The fullness of real expression isn’t always called for. Most of the time our characters behave and express in normal ways and within the structures of normal discourse. But for those moments when larger realities are called for, we have to be prepared. If we wait until they are needed it will be too late.

At the end of the movie “The Graduate”, Dustin Hoffman’s character runs into a church and steals his true love away as she is about to marry another man. As people chase them, he picks up a cross and uses it to barricade a door to block their way. This is real as opposed to the natural behavior of sitting in a bar bemoaning your fate as she marries someone else.

Of course, there are roles that have no moments of natural behavior and expression. Everything requires fullness and absolute reality. Lady Macbeth is such a character, as is The Thane himself. So are most of the other great characters. All of the Tyrone family in “Long Day’s Journey Into Night” require a commitment to real and truthful performances. Just remember to have fun along the way, and save your truth-telling for the stage.

To go one step further, it becomes important to recognize what Yevgeny Vakhtangov, Stanislavski’s disciple, called “Fantastical Reality”. Once, during the question and answer portion of a seminar that he was giving, Lee was asked who, in his opinion, was the true interpreter of Stanislavski: he, Stella Adler, Sandy Meisner, Herbert Berghof, Uta Hagen?Who? He said,”you will have to ask the others. I don’t teach Stanislavski. I teach Strasberg”. He went on to describe how his work was based on and was an extension of, Vakhtangov’s reality that was larger and fuller and more complete than reality itself. Only by achieving this greater “fantastical reality” can the important characters be approached.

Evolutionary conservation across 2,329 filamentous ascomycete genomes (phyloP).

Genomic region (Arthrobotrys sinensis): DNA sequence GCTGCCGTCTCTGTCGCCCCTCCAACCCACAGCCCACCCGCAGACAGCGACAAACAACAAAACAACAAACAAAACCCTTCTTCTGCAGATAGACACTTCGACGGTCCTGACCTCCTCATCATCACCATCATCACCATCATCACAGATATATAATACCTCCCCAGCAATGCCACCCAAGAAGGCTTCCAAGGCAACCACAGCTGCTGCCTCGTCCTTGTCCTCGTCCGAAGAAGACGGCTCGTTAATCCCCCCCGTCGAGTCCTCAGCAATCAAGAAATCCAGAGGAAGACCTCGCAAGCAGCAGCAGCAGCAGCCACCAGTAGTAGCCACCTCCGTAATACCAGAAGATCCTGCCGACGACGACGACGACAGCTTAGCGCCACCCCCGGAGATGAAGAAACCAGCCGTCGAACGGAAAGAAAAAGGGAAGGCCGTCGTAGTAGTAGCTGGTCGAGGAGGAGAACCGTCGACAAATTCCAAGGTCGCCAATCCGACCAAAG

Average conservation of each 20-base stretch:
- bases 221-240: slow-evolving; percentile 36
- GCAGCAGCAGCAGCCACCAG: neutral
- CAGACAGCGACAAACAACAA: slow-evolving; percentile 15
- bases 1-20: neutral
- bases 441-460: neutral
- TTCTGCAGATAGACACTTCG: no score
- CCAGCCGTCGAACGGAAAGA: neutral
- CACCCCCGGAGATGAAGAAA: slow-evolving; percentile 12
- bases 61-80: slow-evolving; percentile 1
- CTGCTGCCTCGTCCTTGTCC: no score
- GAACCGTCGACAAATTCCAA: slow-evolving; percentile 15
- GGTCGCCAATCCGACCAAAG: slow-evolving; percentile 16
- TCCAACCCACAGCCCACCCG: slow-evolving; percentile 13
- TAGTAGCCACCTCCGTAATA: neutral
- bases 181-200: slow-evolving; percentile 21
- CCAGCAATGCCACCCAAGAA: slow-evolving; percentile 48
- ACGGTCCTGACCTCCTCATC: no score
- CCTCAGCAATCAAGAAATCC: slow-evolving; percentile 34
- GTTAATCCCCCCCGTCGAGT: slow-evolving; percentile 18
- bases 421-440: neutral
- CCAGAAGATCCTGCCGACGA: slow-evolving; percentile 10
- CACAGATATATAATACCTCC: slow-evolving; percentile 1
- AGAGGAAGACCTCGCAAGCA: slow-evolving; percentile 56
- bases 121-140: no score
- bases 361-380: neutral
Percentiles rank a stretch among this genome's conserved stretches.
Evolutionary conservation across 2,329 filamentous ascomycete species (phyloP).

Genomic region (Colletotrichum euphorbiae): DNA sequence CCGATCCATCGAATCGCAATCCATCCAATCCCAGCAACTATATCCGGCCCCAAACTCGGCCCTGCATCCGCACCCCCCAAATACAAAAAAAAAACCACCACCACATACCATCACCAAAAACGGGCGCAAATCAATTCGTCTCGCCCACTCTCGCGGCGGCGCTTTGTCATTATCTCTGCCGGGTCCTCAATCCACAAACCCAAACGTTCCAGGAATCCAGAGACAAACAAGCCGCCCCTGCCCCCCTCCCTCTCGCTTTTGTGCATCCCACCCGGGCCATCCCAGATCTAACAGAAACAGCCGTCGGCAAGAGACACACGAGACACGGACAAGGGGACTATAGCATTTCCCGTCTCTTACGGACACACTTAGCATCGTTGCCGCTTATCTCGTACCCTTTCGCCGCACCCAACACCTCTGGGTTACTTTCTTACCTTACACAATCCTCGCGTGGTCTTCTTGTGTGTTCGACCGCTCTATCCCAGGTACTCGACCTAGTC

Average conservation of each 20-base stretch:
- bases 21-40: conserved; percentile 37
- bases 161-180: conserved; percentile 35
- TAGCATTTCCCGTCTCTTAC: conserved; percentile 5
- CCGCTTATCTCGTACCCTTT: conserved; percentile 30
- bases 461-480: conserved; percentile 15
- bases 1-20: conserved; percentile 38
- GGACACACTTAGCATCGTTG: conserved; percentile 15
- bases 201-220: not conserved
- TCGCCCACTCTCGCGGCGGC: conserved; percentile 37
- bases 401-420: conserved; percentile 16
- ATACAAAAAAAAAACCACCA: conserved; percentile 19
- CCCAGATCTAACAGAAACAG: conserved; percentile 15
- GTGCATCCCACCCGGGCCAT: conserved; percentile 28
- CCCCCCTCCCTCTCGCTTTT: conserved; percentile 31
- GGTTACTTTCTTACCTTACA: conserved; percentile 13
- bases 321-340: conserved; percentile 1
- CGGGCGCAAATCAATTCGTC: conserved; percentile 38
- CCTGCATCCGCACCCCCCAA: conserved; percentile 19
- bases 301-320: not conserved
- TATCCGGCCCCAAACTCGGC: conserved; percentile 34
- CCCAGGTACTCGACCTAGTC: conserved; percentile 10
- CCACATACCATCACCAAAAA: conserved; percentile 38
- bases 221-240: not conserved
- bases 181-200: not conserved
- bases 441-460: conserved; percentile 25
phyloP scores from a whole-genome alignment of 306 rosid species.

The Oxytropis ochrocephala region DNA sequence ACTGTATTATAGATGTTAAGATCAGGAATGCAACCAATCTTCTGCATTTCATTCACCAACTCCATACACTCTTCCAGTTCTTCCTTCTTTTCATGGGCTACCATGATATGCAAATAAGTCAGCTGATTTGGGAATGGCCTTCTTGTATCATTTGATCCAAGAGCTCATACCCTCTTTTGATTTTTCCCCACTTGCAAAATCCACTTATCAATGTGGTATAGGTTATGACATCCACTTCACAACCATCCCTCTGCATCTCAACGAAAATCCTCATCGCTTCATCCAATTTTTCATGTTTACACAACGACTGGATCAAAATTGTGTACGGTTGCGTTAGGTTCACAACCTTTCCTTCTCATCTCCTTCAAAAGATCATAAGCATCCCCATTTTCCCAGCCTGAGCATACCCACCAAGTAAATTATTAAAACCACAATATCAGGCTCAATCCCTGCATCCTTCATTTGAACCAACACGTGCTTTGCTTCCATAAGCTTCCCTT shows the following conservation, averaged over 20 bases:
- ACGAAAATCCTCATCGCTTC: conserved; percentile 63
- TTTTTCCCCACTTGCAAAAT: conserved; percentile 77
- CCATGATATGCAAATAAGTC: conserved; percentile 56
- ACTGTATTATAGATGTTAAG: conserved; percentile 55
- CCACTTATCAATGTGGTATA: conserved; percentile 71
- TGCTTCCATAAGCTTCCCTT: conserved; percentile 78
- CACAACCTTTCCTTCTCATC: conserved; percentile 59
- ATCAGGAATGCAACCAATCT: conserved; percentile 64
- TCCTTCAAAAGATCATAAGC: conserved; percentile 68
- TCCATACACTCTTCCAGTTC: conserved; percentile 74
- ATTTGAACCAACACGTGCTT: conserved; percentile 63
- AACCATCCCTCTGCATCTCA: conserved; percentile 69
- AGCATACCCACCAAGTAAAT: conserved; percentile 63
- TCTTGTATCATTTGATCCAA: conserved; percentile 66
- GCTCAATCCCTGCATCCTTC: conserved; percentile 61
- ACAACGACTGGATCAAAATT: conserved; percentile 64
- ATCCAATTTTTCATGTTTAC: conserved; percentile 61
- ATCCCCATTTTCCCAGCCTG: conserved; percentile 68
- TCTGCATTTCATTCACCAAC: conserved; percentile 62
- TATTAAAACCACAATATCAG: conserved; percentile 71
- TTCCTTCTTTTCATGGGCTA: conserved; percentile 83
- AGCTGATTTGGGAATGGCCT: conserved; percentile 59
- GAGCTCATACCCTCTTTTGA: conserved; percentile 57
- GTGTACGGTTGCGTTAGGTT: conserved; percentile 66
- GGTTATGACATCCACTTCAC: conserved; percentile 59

As described in accounts of Vachtangov’s directing operas and plays such as Puccini’s “Turandot”, and Ansky’s “The Dybbuk”, this often combined Stanislavski’s inner life work with the archetypical work of Mask and Comedia Del Arte.

Truly, the work of the actor/artist is never finished. The more we learn the more we come to realize that there is no such thing as the one true way. This was true for Vakhtangov and Strasberg, and it is true for us today. Acting goes so much further than popular entertainment in its pursuit of shining the light on life, and this demands that we never stop exploring, learning, and stretching ourselves to discover new ways of expression.


There’s No PLace for PC In The Method

August 2, 2016

It’s okay to think anything at all, it’s just not okay to say it. That’s a pretty good rule to live by if you want your phone to keep ringing. It’s an old cliché, but if you don’t have something good to say, don’t say anything. Then we run into both Method Acting and the training of Method Actors. In both circumstances, being courteous and polite is restrictive and leads to a closed actor’s instrument. It’s not that we are asking ourselves to be purposefully rude, but we are asking ourselves to be completely open and honest, even if we limit this to our “spoken out” subtext.